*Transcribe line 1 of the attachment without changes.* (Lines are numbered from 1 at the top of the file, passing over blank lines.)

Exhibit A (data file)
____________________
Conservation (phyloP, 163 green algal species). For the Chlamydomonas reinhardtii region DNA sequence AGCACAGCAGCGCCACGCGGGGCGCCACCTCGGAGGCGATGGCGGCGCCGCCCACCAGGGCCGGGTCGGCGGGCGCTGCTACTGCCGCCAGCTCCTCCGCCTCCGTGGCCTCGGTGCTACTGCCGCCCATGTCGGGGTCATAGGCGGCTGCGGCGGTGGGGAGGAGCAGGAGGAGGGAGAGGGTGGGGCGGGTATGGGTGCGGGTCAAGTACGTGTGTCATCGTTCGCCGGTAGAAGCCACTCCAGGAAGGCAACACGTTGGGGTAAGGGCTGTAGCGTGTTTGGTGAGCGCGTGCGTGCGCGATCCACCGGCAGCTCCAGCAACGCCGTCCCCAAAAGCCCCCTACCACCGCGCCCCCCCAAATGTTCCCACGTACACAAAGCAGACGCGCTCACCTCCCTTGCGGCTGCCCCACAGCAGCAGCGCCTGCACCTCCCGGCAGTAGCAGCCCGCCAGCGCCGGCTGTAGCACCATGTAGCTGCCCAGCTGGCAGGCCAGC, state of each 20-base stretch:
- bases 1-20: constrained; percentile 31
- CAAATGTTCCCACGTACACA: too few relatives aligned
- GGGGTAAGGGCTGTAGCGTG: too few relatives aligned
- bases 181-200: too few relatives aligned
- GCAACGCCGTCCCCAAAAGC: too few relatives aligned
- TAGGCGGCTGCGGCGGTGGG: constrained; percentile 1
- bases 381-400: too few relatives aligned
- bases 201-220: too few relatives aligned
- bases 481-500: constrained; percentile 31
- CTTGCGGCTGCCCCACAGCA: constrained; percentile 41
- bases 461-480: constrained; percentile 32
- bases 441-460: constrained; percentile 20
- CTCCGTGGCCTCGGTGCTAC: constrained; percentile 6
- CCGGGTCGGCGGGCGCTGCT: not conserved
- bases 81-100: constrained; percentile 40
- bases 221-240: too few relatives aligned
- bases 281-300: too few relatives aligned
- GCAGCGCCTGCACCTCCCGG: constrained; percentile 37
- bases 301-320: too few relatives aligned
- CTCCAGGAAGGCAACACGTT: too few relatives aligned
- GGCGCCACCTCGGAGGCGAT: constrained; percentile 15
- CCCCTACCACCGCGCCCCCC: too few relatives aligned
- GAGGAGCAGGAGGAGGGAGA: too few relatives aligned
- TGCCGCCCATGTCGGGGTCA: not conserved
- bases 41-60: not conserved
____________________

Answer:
Conservation (phyloP, 163 green algal species). For the Chlamydomonas reinhardtii region DNA sequence AGCACAGCAGCGCCACGCGGGGCGCCACCTCGGAGGCGATGGCGGCGCCGCCCACCAGGGCCGGGTCGGCGGGCGCTGCTACTGCCGCCAGCTCCTCCGCCTCCGTGGCCTCGGTGCTACTGCCGCCCATGTCGGGGTCATAGGCGGCTGCGGCGGTGGGGAGGAGCAGGAGGAGGGAGAGGGTGGGGCGGGTATGGGTGCGGGTCAAGTACGTGTGTCATCGTTCGCCGGTAGAAGCCACTCCAGGAAGGCAACACGTTGGGGTAAGGGCTGTAGCGTGTTTGGTGAGCGCGTGCGTGCGCGATCCACCGGCAGCTCCAGCAACGCCGTCCCCAAAAGCCCCCTACCACCGCGCCCCCCCAAATGTTCCCACGTACACAAAGCAGACGCGCTCACCTCCCTTGCGGCTGCCCCACAGCAGCAGCGCCTGCACCTCCCGGCAGTAGCAGCCCGCCAGCGCCGGCTGTAGCACCATGTAGCTGCCCAGCTGGCAGGCCAGC, state of each 20-base stretch: